Within a Bayesian belief network, different classifications increase the statistical accuracy of the assumptions mutually. Thus, the model gains precision and is correct in determining age group, gender and group affiliation within a confidence interval of 85 percent. Classifications are the name, avatar, and user history among others. Users with the name Mildred are most likely born in the 1920s, whereas users with names like Madison or Mason were born around the year 2000. An algorithm looks at the avatar of the user profile at the same time. Through training at the beginning of each examination, it is highly probable that Polly will be able to determine the user’s gender from the profile picture of a user. The determination of the name Mildred, the examination of the profile picture and the user history indicate the female gender with a high probability.
A unique selling point of the AI is its ability to study user trends in decline up to the year 2012. This makes shifts in opinion visible and outliers in the statistics are compensated by the long-time span. At the same time, trending topics are placed in a broader context. The timing of debate and indicators of origin can be viewed retrospectively as a result of this.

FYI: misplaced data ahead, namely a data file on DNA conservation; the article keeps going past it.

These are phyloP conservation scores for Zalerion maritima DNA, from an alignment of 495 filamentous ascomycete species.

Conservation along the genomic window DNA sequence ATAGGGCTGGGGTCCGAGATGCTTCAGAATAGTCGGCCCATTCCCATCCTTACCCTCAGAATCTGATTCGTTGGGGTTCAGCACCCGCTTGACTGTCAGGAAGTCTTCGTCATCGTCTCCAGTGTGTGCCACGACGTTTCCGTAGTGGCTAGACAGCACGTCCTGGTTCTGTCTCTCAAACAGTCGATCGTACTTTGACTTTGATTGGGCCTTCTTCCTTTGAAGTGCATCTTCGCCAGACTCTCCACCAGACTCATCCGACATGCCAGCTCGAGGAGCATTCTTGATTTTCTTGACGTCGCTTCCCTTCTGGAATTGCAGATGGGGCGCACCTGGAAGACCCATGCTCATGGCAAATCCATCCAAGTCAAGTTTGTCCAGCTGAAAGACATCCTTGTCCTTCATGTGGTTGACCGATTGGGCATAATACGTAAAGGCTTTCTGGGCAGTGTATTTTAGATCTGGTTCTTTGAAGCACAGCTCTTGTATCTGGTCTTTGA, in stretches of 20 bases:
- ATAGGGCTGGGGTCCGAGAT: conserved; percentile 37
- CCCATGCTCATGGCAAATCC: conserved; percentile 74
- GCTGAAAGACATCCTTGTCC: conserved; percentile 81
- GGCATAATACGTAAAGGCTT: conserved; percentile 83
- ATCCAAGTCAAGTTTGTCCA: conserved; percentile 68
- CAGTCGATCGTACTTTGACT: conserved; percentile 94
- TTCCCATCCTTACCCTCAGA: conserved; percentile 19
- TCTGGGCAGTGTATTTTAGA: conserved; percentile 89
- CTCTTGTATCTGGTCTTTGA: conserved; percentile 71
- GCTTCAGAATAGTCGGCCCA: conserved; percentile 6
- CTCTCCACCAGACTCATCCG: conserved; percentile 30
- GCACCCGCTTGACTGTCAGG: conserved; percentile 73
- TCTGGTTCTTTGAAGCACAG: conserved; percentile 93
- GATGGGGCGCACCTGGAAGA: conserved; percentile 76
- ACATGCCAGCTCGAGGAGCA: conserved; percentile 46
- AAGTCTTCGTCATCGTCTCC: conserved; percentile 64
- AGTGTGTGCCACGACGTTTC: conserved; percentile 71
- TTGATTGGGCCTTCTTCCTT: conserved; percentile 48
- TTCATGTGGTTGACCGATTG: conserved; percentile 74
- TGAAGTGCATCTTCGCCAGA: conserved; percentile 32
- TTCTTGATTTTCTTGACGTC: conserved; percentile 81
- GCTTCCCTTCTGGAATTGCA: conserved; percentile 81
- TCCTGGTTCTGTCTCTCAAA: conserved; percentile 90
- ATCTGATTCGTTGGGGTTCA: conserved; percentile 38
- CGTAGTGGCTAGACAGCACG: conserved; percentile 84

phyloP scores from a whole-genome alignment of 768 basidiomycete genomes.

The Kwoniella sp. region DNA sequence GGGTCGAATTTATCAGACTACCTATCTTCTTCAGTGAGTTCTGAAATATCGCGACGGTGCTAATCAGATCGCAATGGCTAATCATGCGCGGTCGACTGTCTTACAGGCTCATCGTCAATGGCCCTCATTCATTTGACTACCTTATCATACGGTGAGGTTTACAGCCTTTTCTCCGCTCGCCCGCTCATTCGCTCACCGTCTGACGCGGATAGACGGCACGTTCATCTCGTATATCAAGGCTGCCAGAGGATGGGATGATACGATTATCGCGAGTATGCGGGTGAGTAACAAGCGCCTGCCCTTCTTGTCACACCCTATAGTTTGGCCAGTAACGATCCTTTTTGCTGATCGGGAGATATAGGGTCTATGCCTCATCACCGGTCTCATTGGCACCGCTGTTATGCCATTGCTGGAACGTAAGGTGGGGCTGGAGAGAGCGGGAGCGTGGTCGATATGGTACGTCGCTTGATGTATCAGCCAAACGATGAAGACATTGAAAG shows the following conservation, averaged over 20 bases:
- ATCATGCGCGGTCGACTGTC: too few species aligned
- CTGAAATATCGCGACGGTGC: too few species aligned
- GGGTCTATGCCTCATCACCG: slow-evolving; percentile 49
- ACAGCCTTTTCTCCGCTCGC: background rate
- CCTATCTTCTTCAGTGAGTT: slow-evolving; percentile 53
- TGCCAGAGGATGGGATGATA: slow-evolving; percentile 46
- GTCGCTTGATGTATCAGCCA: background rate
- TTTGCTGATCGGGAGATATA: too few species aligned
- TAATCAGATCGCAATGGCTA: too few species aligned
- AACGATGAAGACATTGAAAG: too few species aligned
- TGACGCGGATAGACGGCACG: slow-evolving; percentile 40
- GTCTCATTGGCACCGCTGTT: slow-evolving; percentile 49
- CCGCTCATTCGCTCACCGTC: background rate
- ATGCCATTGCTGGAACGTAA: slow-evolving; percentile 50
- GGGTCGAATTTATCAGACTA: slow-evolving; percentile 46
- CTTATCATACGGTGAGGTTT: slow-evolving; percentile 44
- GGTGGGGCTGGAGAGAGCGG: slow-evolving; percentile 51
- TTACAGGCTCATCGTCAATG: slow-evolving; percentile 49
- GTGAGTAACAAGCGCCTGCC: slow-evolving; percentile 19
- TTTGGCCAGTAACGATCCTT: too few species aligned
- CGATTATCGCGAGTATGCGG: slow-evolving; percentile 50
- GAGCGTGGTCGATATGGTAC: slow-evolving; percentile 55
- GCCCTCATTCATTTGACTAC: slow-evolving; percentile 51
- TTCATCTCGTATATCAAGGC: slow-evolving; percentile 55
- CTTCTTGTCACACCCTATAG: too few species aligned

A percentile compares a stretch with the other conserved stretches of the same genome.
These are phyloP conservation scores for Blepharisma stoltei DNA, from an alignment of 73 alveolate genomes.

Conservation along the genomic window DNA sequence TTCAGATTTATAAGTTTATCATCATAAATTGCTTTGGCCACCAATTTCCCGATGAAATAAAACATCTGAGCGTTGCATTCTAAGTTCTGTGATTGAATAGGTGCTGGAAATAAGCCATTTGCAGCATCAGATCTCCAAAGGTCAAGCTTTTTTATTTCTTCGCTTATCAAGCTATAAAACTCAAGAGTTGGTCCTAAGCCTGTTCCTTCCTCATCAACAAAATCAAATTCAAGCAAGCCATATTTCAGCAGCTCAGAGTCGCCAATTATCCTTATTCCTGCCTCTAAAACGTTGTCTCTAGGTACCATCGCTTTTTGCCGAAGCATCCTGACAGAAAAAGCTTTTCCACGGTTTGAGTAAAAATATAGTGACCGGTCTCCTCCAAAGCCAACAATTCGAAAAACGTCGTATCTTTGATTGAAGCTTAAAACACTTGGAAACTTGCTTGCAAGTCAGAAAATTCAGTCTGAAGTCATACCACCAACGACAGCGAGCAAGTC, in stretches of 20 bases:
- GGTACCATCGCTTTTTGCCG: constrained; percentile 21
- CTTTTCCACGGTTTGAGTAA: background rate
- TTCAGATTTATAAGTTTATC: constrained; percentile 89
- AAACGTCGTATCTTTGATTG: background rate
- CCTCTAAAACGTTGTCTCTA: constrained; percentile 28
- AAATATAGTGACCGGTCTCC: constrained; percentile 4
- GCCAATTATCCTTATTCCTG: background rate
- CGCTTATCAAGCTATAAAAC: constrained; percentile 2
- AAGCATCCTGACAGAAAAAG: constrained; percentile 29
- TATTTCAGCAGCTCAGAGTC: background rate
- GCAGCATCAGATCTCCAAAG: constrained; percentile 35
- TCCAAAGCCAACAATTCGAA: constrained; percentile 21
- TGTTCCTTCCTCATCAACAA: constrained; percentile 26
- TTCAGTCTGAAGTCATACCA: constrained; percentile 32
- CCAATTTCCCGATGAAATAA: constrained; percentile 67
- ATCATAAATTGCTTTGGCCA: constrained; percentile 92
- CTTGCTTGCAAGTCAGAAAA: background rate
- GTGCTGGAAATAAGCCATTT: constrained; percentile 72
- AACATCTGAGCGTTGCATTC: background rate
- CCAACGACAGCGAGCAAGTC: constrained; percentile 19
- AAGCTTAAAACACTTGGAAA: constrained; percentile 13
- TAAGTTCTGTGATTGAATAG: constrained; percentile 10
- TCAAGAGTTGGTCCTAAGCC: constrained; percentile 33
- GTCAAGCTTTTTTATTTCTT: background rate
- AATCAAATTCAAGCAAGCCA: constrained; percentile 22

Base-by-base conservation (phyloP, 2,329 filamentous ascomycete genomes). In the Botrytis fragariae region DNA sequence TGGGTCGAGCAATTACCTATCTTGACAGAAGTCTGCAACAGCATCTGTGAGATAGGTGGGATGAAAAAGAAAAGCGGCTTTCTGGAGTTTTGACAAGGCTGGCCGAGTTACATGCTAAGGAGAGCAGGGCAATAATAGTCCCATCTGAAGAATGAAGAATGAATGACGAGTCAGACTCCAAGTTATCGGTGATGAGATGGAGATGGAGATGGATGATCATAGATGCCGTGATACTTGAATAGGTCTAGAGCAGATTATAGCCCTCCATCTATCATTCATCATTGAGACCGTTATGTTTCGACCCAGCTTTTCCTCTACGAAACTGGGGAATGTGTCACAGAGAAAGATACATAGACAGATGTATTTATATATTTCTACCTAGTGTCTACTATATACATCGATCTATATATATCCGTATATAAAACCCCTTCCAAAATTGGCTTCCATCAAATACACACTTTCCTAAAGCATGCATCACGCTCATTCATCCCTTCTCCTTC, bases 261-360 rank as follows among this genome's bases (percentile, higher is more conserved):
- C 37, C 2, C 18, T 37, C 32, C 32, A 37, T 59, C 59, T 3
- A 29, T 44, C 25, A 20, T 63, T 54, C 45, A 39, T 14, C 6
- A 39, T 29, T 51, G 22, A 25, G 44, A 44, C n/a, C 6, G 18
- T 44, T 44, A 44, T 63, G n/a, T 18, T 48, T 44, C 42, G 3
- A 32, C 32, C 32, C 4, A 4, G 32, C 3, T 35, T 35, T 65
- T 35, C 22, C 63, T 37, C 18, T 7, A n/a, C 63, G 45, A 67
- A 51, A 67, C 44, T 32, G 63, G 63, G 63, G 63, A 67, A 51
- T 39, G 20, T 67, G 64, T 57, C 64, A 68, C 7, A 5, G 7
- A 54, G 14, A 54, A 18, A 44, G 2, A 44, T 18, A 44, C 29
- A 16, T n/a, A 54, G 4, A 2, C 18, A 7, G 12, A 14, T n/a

In Canada alone, Advanced Symbolics Inc. has a sample size of 280,000. In an upcoming campaign, these are refined by specific filters, such as a certain age spectrum. For campaigns in the automotive industry, for example, only adult users are relevant. In the study that is being launched, the AI is generating a so-called Topic model. This model contains frequently used keywords and their meaning for the topic area. Is the use positive, accusing or descriptive? In this way, the model allows conclusions to be drawn about the opinion tendency of the investigated user group.
If there is an above-average frequency of safety-related terms in relation to automobiles, the AI warns the company upon publication to address these points. The next step is to test this tendency in different categories and to develop recommendations for action. Which strategy has the best chances of success? With which wording can I reach which target group? Questions that are clarified by the AI and the evaluation by experts.
AI is not a magician and needs a clear communication strategy in advance and stringent questions for opinion research. Integrated into the strategy, the AI itself delivers well-founded statements and offers marketers a guide for further work. As an example, the Worldcom Confidence Index 2019 shows the most important topics for CEOs and CMOs and determines their confidence in these topics. It is then up to the communications experts to create content based on the results and address key areas through Data-Driven PR.